log_style: !expr crayon::make_style('violetred4')$bold msg_style: !expr crayon::make_style('violetred4', bg = T)$bold
- name: FATAL
description: Designates very severe error events that will presumably lead the application to abort.
severity: 100
log_style: !expr crayon::make_style('firebrick')$bold msg_style: !expr crayon::bgRed$bold$white layouts: - association: default seperator: ' ' new_line: \n formats: new_fmt_log_level(), new_fmt_timestamp(crayon::silver$italic),
new_fmt_log_msg()
- association: level_msg
seperator: ' '
new_line: \n
formats: new_fmt_log_level(),
new_fmt_log_msg()

### Logger Variable

The first setting, variable, defines the name of the global variable you want to access the logger with. The default is Logger, but you can easily change it to: log, my_log, msg or any other value (as long as it’s a valid R variable name). The LogDispatch object is also a singleton, so you always access the logger directly:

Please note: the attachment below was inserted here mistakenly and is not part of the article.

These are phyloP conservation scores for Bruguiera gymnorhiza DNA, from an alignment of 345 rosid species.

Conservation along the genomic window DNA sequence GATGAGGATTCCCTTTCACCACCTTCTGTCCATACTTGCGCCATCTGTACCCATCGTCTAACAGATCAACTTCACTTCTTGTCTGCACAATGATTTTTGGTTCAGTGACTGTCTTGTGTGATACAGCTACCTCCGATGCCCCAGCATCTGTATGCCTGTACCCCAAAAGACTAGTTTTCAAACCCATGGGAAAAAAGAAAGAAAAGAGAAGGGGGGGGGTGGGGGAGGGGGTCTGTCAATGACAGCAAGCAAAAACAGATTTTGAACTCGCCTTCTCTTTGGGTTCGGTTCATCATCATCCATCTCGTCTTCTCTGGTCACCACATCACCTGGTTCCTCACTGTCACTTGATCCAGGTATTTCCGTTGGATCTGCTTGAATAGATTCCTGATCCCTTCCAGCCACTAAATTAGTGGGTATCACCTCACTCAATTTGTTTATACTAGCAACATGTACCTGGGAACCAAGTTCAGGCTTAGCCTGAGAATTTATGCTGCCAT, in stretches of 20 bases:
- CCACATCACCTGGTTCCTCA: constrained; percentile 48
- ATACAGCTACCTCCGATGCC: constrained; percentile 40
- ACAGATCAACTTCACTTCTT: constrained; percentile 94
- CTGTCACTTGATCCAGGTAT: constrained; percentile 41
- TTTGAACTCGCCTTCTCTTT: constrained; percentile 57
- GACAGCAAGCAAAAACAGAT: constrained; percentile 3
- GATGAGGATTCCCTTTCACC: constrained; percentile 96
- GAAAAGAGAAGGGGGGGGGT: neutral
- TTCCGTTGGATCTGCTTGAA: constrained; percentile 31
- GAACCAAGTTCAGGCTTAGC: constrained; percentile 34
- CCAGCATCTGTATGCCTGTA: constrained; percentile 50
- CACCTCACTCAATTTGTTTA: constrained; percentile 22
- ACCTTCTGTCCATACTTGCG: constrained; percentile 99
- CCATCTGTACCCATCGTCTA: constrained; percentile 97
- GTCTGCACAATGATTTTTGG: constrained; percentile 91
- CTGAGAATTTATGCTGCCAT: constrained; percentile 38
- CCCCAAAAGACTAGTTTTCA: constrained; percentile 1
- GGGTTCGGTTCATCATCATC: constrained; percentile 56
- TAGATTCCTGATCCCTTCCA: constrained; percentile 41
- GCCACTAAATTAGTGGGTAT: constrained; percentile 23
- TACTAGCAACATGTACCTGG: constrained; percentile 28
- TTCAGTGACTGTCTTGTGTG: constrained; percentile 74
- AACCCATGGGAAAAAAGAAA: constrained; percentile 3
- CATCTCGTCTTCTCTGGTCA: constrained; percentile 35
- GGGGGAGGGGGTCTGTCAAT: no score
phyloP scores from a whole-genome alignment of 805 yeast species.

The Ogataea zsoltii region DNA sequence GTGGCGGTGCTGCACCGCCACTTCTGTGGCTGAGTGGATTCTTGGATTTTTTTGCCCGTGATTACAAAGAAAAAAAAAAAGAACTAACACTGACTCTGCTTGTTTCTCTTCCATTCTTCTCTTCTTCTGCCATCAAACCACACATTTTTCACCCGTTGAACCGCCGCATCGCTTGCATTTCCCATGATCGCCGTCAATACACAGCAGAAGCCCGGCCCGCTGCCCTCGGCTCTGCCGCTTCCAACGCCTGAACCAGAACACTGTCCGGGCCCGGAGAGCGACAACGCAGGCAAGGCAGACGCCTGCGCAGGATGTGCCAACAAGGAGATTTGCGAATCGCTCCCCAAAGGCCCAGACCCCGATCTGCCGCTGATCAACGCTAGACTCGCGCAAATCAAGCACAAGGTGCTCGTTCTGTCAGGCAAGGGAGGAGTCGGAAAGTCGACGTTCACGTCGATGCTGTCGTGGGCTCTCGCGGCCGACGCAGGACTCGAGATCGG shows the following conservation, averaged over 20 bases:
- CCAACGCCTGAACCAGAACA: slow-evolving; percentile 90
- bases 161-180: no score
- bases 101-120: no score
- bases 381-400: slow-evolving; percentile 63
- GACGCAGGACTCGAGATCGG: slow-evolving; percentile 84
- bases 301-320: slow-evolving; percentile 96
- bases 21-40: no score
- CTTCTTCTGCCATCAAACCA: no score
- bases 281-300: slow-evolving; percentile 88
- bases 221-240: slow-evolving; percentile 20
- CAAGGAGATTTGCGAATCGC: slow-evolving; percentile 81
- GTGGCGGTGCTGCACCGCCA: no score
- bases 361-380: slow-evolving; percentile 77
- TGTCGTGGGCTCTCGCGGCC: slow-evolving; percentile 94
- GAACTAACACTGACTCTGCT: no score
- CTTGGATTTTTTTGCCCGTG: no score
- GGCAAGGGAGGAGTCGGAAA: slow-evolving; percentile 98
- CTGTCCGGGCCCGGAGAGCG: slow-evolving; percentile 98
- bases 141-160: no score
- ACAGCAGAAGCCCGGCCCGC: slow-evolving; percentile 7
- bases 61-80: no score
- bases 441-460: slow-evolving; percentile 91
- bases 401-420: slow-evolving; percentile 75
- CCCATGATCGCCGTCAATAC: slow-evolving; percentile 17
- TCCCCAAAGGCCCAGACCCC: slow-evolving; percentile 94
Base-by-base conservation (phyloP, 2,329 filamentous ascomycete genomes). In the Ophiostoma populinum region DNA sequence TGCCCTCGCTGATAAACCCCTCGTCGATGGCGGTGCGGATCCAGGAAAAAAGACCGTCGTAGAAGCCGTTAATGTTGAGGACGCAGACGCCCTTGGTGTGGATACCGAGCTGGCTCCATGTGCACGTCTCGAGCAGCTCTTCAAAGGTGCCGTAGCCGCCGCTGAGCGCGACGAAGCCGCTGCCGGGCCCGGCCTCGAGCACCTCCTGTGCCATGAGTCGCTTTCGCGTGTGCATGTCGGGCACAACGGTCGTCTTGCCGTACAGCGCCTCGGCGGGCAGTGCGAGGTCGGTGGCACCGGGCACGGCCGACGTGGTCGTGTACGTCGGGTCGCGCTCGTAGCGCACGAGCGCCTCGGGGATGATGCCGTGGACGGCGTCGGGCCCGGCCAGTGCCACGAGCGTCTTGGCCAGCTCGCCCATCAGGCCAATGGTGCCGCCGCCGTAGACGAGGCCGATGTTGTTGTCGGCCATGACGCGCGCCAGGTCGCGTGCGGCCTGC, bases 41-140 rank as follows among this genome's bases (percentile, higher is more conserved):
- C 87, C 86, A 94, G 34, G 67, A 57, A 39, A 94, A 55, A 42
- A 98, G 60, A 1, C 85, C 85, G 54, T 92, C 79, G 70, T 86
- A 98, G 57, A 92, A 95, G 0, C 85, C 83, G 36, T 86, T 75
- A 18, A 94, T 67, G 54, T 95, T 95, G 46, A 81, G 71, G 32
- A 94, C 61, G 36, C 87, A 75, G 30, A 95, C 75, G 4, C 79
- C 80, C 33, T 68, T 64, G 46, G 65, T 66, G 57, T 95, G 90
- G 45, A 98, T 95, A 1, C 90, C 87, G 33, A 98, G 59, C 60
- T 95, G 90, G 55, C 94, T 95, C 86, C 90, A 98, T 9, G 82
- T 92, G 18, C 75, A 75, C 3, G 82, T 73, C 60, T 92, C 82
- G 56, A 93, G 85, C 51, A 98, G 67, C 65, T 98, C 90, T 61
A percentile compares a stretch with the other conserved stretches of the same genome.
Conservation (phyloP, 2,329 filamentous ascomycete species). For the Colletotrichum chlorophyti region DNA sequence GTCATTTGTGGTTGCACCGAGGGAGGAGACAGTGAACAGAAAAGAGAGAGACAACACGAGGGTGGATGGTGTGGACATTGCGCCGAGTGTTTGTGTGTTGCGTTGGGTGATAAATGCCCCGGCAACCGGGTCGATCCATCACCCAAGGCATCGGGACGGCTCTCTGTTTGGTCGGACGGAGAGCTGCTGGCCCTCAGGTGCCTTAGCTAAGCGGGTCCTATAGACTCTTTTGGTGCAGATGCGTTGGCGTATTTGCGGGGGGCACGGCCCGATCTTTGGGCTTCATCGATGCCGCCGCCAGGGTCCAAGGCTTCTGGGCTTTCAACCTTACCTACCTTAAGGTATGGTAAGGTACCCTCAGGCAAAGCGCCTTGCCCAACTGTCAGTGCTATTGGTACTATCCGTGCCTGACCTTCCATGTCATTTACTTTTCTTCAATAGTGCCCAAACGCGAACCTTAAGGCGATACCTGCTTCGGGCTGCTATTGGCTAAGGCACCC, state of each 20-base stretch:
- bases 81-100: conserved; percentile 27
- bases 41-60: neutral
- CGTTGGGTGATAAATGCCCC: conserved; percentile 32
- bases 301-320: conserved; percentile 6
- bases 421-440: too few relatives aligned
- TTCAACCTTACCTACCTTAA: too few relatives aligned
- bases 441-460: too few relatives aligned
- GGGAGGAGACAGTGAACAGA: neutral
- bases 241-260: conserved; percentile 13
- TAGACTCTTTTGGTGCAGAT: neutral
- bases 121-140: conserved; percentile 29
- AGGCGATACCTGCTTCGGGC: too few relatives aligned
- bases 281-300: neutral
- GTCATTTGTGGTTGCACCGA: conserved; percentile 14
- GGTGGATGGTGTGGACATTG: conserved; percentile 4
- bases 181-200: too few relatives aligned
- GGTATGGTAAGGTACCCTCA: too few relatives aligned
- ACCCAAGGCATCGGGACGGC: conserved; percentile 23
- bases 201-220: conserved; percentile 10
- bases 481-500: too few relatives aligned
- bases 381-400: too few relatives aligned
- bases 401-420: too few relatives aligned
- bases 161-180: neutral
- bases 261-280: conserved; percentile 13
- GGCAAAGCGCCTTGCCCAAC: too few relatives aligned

nums <- paste0(round(rnorm(25, 0, 5), digits = 2), collapse = ", ")

LogDispatch$new()$warn("These numbers '{nums}' are out of the expected range.")

#### Settings

The settings node contains the core settings of the log dispatcher, by attribute. These are covered in detail in the Configuration section of the manual.

#### Levels

The levels node contains the log levels you want available in your environment. When a log level is defined in the configuration, it automatically becomes accessible via a first-class function on the dispatcher, e.g.: